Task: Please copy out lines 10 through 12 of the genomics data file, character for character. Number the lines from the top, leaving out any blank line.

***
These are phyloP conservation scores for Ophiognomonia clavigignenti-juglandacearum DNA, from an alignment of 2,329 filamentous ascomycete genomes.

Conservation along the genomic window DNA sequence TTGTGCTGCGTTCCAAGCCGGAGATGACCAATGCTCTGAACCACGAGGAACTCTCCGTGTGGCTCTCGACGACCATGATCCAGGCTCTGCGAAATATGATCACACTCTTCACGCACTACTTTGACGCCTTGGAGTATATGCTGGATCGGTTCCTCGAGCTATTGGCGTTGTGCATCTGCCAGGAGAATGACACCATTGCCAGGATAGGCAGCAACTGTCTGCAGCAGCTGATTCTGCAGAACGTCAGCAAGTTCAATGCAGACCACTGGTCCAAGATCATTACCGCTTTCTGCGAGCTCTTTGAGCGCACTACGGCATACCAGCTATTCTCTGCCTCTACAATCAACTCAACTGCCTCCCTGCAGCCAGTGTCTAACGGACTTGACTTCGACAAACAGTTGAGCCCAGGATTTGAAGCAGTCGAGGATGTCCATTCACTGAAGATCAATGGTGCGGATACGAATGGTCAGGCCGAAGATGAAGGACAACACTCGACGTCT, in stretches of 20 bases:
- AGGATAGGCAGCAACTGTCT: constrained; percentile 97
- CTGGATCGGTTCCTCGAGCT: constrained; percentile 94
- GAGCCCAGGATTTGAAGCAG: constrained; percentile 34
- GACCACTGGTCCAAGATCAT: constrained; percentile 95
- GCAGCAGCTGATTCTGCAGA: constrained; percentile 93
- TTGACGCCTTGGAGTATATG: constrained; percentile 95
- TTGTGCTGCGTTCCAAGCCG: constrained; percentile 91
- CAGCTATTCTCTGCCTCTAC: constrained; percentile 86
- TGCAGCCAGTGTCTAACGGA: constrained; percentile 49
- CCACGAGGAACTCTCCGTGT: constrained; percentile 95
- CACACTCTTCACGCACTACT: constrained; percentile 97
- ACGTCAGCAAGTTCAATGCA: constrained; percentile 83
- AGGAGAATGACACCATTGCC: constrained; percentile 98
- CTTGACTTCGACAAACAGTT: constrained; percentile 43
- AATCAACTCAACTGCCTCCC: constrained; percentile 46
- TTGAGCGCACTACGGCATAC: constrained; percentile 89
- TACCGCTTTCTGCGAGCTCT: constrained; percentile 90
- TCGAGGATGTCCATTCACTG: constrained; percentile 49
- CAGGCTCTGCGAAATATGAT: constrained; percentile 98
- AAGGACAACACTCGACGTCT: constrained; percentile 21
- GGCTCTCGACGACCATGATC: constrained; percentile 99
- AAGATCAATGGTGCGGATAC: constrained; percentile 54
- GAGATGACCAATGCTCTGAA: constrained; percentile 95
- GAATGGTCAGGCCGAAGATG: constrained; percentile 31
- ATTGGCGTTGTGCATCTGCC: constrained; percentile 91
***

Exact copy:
- CAGCTATTCTCTGCCTCTAC: constrained; percentile 86
- TGCAGCCAGTGTCTAACGGA: constrained; percentile 49
- CCACGAGGAACTCTCCGTGT: constrained; percentile 95